LOYD V. Since the early 's, the practice of compounding has been experiencing renewed popularity as the benefits of individualized drug therapy are recognized. The Art, Science, and Technology of Pharmaceutical Compounding , now in its third edition, contains 29 chapters and 9 appendixes.
A complete table of contents and index are also included. Over formulations are included throughout the text. Each formulation lists ingredients and gives specific steps for preparing the product.
A separate listing of all sample formulations is located at the front of the text. The first 8 chapters of the text present an efficient overview and provide a quick reference on the following topics as related to compounding: guidelines, facilities, equipment, supplies, recordkeeping, product stability, calculations, quality control, flavors, sweeteners, colors, preservation, sterilization, and depyrogenation.
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Information new to this edition in these early chapters is limited and primarily reflects new and revised standards in terms of regulatory framework Chapter 1 , compounding ingredients Chapter 2 , and quality control Chapter 6. The vast majority of information presented in these 14 chapters, including the sample formulations, remains unchanged from the previous edition.
A section on commercial bases used in compounding has been added to Chapter New and revised standards have been included with parenteral preparations Chapter Also, the standard operating procedures SOP and documentation procedures have been removed from each individual chapter and are combined in one central location in Appendix II.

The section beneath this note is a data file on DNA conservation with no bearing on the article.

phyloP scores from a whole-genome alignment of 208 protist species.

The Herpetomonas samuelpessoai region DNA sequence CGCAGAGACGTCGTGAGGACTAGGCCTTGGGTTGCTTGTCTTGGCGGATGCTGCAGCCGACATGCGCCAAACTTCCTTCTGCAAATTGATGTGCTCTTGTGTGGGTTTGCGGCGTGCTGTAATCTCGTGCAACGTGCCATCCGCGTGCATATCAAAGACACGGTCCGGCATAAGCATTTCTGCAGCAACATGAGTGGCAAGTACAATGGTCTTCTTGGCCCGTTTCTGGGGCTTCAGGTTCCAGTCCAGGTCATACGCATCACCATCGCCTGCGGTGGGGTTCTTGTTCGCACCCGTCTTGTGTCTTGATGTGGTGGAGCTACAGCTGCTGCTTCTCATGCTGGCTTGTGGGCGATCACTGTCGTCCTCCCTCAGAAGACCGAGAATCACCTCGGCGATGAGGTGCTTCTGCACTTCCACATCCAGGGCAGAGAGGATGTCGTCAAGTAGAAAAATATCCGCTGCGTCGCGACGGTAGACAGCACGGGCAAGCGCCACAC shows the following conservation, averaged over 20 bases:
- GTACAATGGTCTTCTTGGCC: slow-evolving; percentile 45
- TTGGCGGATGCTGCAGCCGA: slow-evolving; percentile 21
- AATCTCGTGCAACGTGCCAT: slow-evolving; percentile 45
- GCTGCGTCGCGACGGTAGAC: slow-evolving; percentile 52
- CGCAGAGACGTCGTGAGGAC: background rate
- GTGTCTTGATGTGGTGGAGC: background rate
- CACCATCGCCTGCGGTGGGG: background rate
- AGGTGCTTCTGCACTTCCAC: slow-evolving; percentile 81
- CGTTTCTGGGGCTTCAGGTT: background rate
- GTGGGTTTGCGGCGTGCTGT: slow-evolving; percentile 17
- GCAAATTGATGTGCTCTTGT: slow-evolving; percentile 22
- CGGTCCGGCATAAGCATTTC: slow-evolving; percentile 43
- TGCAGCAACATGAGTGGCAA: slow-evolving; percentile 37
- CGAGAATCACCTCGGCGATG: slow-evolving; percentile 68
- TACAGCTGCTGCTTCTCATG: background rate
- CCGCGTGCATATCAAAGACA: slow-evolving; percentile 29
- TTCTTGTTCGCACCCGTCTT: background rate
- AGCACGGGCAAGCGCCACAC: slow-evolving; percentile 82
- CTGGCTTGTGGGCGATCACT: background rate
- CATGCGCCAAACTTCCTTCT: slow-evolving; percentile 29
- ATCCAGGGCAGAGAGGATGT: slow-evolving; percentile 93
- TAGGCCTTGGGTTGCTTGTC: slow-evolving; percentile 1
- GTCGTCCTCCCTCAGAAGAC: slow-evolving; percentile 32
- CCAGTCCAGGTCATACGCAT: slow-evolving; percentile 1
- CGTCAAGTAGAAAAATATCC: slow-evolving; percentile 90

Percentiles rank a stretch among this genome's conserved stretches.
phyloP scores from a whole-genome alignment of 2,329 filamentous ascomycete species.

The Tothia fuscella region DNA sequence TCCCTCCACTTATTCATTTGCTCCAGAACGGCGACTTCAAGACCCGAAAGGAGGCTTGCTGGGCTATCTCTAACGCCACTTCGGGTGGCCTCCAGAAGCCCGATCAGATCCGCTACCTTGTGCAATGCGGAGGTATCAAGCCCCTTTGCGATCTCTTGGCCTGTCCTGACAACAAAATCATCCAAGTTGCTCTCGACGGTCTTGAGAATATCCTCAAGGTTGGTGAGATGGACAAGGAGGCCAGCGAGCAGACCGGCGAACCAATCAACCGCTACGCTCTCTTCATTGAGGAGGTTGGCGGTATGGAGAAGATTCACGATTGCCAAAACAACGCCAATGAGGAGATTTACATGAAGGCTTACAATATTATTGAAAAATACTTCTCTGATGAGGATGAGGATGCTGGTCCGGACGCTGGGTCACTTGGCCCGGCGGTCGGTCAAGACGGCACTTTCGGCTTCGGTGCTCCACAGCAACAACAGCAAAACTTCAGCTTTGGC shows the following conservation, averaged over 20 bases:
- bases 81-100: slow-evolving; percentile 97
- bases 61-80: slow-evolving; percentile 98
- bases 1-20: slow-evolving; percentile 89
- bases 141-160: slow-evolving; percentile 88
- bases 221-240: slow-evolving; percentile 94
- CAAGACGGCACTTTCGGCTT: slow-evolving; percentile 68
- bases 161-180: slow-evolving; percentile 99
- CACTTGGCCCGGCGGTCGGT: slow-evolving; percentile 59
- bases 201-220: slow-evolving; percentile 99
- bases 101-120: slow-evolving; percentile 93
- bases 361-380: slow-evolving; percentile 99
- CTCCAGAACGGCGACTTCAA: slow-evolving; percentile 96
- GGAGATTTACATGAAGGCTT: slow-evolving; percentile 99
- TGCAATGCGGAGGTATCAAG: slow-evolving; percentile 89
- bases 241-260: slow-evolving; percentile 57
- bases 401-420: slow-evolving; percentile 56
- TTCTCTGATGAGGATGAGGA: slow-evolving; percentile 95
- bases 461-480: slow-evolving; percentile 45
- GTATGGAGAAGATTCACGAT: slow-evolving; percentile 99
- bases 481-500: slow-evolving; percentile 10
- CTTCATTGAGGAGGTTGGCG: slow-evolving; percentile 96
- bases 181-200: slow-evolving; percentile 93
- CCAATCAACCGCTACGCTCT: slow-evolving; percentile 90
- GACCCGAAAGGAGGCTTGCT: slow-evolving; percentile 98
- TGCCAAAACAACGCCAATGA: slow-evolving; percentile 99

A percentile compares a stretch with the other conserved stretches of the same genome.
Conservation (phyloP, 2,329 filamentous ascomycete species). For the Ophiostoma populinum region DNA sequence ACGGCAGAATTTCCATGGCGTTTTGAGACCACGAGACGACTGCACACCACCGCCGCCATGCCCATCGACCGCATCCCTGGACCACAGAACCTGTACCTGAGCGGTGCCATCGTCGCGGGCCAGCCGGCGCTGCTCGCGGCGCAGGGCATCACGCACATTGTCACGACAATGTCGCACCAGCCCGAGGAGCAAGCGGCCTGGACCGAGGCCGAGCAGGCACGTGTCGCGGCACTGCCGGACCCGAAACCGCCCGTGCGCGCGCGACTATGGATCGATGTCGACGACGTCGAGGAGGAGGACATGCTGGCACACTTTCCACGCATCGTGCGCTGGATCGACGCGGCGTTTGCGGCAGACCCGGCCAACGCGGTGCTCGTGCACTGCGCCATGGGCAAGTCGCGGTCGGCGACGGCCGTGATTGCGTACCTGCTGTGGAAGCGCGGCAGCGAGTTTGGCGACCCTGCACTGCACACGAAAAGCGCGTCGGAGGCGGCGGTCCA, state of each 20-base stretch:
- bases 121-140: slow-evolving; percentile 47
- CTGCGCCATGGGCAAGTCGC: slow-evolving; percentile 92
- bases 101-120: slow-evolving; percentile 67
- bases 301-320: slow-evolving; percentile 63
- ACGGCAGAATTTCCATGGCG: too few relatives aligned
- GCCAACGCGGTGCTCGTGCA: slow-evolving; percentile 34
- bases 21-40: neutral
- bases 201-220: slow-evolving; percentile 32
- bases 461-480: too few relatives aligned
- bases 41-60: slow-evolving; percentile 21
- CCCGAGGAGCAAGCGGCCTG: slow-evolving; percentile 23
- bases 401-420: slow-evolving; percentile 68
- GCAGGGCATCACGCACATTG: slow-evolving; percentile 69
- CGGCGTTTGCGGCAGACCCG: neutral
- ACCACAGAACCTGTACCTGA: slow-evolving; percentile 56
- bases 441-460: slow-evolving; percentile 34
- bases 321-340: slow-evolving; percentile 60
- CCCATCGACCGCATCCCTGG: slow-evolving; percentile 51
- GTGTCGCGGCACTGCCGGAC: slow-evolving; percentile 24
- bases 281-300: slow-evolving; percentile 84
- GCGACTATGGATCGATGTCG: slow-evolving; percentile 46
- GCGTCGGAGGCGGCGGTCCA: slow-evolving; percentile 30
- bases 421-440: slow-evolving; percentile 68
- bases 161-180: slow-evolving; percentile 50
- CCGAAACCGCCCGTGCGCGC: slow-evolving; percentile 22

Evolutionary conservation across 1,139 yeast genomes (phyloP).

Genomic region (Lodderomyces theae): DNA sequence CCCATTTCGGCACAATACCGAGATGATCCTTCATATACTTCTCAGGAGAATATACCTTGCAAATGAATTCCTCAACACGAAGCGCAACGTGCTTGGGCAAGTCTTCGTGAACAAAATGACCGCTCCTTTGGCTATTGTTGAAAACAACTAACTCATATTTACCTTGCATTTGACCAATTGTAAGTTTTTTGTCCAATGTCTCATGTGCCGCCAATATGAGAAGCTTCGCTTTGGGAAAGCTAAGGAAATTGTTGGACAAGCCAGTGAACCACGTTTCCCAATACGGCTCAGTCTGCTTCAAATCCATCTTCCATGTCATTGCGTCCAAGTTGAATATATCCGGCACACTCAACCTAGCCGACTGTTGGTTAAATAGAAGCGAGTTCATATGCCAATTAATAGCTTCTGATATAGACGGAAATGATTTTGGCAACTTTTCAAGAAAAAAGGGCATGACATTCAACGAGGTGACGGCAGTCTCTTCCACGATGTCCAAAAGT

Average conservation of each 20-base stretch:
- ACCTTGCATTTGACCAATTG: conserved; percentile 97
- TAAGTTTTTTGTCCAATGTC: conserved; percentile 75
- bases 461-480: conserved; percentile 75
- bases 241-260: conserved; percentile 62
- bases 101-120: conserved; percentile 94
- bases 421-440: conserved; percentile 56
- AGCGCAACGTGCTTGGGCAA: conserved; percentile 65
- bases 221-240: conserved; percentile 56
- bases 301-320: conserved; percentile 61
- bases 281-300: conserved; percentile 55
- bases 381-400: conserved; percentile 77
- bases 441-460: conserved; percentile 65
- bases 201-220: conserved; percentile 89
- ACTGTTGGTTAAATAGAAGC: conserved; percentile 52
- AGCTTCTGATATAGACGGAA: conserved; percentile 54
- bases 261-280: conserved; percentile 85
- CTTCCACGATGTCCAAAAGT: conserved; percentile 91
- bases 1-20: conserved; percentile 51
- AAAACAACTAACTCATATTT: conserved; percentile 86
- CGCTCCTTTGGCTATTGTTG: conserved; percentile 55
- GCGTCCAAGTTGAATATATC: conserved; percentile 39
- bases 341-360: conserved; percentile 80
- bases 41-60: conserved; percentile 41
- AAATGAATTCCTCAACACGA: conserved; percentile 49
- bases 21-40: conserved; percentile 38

The next 3 chapters Chapters were included in the previous edition, but new sections have been included in this revision. For example, short sections on nanotechnology and pharmacogenomics have been added to Chapter A section on phonophoresis including 6 sample ultrasound formulations has been added to Chapter 24, and information on veterinary transdermal therapy has been added to Chapter Along with valuable information, 25 sample formulations are included in the Cosmetics chapter and 31 sample formulations are included in the Compounding for Terrorist Attacks and Natural Disasters chapter.
In addition to these new chapters, there are 3 new appendices included in this edition that include information on using weight-related conversion factors, allowable endotoxin levels in parenteral preparations, and disinfecting agents used in compounding pharmacies.
The detail, magnitude, and scope of information presented and the very organized and methodical presentation format used throughout the text is impressive and makes this reference very user friendly.
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The overall strength of this reference is on extemporaneous product preparation of non-parenteral dosage forms. Revisions to this edition have been noted to inform those individuals with a second edition copy of specific changes to the reference. Overall, this reference is a valuable tool for pharmacists involved at any level with compounding, as well as instructors and doctor of pharmacy students involved with courses focused on non-parenteral extemporaneous preparations.
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